Unlike fish, jellies basically go where ever the current takes them. Unfortunately, this often leads them—lots of them, as many as a million or more per swarm—into conflict with human activity. This includes stings inflicted by those washed ashore, which killed one South Korean child earlier this year, as well as clogging nuclear reactor intake pipes. And, what's more they seem to be experiencing a major population boom.
Lene Moller, a researcher at the Swedish Institute for the Marine Environment, told NPR:
"It's one of the species that can bloom in extreme areas that . . . are overfished or have bad conditions," said Moller. "The moon jelly likes these types of waters. They don't care if there are algae blooms, they don't care if the oxygen concentration is low. The fish leave . . . and (the moon jelly) can really take over the ecosystem."
And that's where Korean Advanced Institute of Science and Technology (KAIST) robotics professor Hyun Myung's fleet of autonomous ROV's (Remotely Operated Vehicles) come in. Dubbed the Jellyfish Elimination Robotic Swarm (JEROS), Myung and his team recently tested a prototype fleet in South Korea's Masan Bay.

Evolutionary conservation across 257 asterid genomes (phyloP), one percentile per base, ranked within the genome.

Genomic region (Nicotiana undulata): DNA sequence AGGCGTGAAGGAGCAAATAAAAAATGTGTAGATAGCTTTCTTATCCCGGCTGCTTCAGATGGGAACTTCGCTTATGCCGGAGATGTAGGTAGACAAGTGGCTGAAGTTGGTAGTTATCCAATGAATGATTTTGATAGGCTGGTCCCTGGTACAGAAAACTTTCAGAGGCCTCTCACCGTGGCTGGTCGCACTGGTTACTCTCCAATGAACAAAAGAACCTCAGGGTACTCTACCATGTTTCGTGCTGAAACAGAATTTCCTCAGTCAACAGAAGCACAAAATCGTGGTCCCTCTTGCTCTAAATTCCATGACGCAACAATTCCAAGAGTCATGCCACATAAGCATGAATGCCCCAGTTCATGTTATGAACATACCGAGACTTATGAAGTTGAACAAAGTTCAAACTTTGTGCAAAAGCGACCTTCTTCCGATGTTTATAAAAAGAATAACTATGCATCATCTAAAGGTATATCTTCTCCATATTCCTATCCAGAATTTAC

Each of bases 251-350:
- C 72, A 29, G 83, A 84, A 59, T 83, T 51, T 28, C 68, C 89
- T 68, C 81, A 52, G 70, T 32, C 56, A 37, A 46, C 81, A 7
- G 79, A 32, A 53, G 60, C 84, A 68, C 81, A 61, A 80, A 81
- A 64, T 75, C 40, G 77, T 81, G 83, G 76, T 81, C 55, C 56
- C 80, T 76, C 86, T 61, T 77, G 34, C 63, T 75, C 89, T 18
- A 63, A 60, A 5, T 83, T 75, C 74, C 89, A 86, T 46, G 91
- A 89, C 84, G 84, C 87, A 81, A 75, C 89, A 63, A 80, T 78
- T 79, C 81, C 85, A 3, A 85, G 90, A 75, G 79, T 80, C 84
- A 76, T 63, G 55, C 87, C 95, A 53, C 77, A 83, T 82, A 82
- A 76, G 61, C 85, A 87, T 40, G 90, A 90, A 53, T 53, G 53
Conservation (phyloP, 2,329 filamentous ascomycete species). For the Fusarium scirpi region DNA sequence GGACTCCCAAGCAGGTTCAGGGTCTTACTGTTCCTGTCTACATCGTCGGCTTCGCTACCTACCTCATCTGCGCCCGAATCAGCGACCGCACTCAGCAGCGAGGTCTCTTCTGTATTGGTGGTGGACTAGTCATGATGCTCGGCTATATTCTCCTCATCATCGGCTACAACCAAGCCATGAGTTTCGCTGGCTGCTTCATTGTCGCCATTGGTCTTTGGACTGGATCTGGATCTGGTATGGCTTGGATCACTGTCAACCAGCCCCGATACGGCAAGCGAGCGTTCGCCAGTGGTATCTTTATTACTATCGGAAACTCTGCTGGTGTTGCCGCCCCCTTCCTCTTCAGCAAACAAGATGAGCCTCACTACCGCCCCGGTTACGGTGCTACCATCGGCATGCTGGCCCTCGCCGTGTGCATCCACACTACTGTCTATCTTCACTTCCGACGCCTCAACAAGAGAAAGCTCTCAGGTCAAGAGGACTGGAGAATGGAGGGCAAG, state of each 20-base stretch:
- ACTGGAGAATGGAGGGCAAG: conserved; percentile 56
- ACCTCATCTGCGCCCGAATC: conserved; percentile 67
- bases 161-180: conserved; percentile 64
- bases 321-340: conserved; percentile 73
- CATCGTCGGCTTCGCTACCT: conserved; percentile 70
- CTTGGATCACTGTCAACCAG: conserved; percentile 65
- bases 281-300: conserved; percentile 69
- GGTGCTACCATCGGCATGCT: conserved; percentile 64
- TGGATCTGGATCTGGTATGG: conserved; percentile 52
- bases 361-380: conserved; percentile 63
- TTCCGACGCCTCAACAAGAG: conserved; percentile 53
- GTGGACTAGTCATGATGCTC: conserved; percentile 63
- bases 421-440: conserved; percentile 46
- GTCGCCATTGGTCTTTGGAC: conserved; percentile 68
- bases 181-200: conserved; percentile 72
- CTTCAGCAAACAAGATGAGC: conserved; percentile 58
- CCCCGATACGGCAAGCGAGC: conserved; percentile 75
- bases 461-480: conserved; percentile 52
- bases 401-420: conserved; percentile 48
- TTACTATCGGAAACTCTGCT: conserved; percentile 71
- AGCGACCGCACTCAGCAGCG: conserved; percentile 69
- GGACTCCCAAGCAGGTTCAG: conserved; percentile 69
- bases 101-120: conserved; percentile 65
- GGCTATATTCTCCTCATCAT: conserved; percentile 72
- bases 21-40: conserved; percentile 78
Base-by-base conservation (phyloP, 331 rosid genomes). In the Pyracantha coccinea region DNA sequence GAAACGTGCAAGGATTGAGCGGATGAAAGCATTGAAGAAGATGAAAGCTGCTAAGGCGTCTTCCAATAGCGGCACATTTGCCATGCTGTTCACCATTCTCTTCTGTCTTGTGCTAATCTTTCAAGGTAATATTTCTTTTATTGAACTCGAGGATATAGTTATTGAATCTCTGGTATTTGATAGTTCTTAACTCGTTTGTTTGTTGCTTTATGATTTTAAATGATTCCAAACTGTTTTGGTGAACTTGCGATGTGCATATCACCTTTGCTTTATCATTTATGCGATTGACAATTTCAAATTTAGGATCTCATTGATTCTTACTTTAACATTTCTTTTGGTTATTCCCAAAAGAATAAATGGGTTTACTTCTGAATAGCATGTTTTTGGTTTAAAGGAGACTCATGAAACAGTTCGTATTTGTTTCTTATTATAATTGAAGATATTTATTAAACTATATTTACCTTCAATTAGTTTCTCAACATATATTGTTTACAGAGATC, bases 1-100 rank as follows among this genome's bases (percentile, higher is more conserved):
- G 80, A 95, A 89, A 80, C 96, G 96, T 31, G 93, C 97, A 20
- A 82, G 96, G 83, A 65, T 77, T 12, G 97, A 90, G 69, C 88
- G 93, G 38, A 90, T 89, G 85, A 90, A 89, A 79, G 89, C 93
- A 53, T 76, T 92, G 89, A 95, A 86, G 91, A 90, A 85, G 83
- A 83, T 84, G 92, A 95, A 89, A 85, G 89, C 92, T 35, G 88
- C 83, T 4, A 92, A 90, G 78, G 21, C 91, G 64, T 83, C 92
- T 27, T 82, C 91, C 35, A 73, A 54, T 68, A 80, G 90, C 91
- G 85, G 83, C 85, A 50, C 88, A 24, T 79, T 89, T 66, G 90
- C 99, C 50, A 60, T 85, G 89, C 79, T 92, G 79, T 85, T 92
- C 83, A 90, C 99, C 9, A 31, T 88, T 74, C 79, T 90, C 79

The JEROS robots independently patrol an area of ocean, using on-board cameras and computer vision to locate and identify jellies. Once a target is identified, the JEROS ROVs organize into an advancing phalanx—interestingly, only the lead robot actually navigates, the rest only follow suit directed over a ZigBee data link. Any jellyfish caught up in the JEROS' nets are directed towards a central propeller which shreds the invertebrates.
The JEROS is nothing if not efficient. A trio of these robots travelling at 4 mph can exterminate 900 kg (6,000 individuals) of jellies every hour. Not bad given that the average organism weighs about 150 grams.
While the method may seem inhumane to some, it helps to remember that jellies are comprised of between 96 and 97 percent water, lack all but the most rudimentary consciousness, and are roughly as sentient as a bowl of salad. Seriously, the Deadites felt more pain. [KAIST via Spectrum IEEE, Treehugger - Images: KAIST, gif by Nick Stango @nstango]